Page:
"People living with HIV should not generally be identified as a `risk' because of their HIV status alone."

Find your flags

Anyone can ask police to supply the alerts against their name as per Principle 6 of the Privacy Act. You will require two forms of ID and can make the request online or in person at a police station.

Person Alerts

AA Plan Intervention Curfew

Alcohol & Drug Addiction Act Order/s

Alcohol Interlock device required

Arsonist

Breaches Court Bail

Breaches EM Bail

Breaches Police Bail

CAPPS Alert

Child Abuser (Physical)

Child Abuser (Sexual)

Child Sex Offender

CJP Referral User Failed to Complete

Committed To Psychiatric Hospital

Convicted Murderer

Court Orders (Other)

CYP Family Group Conference Restrictions

CYP Subject of Custody Order (S101/102 OT Act 1989)

CYP Subject of Place of Safety Warrant

CYP Voluntary Curfew

CYP Voluntary Disqualification

CYP Voluntary Non Association

CYP Voluntary Prohibition

Dementia / Alzheimer's Disease

Deported / Removed from New Zealand

DNA Application Filed

DNA Data bank Compulsion Notice (DCN) Issued and Served

DNA Databank Compulsion Notice Candidate

DNA Hit

Domestic Violence Act Protection Orders

Drug Cultivator

Drug Manufacturer

Drug Supplier

Drug User

E M Bail

E M Bail User Approved Variation

Escapes from Custody

Family Safety Team Intervention Subject

Family Violence High Risk

Family Violence Involvement

Financial Intelligence Held

Fines Warrant

Fingerprint Hit

Firearms Endorsement Breach

Firearms Licence Breach

Firearms Licence Expired

Firearms Licence Holder

Forbidden to Drive Medical review to be undertaken by NZTA

Gang Alert

Health (Other)

Hepatitis Positive

High Risk Offender

HIV (AIDS) Carrier or Positive

Home Detention

Imprisoned

Imprisoned Overseas

Indefinite Disqualification

Intelligence Information Required / Held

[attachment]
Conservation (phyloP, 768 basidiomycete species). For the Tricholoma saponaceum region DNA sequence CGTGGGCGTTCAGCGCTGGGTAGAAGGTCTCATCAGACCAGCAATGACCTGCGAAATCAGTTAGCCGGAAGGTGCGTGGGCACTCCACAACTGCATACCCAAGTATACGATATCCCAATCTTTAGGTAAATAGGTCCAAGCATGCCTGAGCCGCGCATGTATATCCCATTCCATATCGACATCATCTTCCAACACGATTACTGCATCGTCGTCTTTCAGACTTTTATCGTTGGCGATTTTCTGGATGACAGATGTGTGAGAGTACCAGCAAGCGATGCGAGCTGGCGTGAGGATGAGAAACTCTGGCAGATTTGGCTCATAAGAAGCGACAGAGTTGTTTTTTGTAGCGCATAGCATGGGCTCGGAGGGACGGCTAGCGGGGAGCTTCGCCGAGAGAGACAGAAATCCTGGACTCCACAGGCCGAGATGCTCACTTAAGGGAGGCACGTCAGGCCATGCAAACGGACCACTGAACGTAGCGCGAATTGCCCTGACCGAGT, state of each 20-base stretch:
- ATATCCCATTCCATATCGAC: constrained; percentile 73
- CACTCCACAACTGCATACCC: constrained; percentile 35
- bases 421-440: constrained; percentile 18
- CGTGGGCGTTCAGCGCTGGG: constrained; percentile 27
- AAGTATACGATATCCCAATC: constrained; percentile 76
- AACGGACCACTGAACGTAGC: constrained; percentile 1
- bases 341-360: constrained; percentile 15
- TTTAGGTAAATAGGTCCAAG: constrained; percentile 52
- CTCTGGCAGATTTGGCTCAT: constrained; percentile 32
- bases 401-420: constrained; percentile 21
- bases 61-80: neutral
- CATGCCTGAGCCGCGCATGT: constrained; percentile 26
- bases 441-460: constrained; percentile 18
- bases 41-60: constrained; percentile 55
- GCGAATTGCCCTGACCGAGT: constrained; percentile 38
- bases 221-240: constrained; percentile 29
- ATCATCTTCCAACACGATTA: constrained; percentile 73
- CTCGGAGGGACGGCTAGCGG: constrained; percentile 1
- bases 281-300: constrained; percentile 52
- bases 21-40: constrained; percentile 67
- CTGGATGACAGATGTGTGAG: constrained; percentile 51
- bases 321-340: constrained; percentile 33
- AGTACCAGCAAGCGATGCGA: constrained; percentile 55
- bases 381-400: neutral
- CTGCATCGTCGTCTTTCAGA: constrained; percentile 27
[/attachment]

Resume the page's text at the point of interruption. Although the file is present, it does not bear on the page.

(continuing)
Licensed Premises Manager / Licensee

Liquor Licensing Officer Information

Medically / physically unable to provide blood specimen S60(3C) LTA

Mental Health

Missing

Multi Agency High Risk

Multiple Traffic Warnings

Offender Management Plan in Place

Other (Specify)

Overseas Conviction

Paedophile

Parole Recall Warrant

Partial Disqualification

Photo Driver Licence Card Cancelled

Police Recruit Applicant

Police Restrictions

Police Safety Order Breached

Police Safety Order Breached / Person Wanted

Police Safety Order Service

Police Safety Order Wanted for Service

Pornographer

Prisoner to be Released

PSPPI Certificate of Approval Application

PSPPI Certificate of Approval Issued

PSPPI Licence Application

PSPPI Licence Issued

PSPPI Temporary Certificate of Approval Issued

Receiver

Registered Child Sex Offender

Release Conditions

Required to Arrest

Required to be Located/Intelligence Required

Restraining Order Person

Returning Overseas Offender

Revoked, Disqualified, Suspended

Road Safety Target

Roadside Suspension Forbidden

Roadside Suspension Forbidden to operate. No Transport Service Licence

Roadside Suspension Incorrect licence class

Roadside Suspension Temporary

Scrap Metal Receiver

Scrap Metal Thief

Self Harm

Suicidal Tendency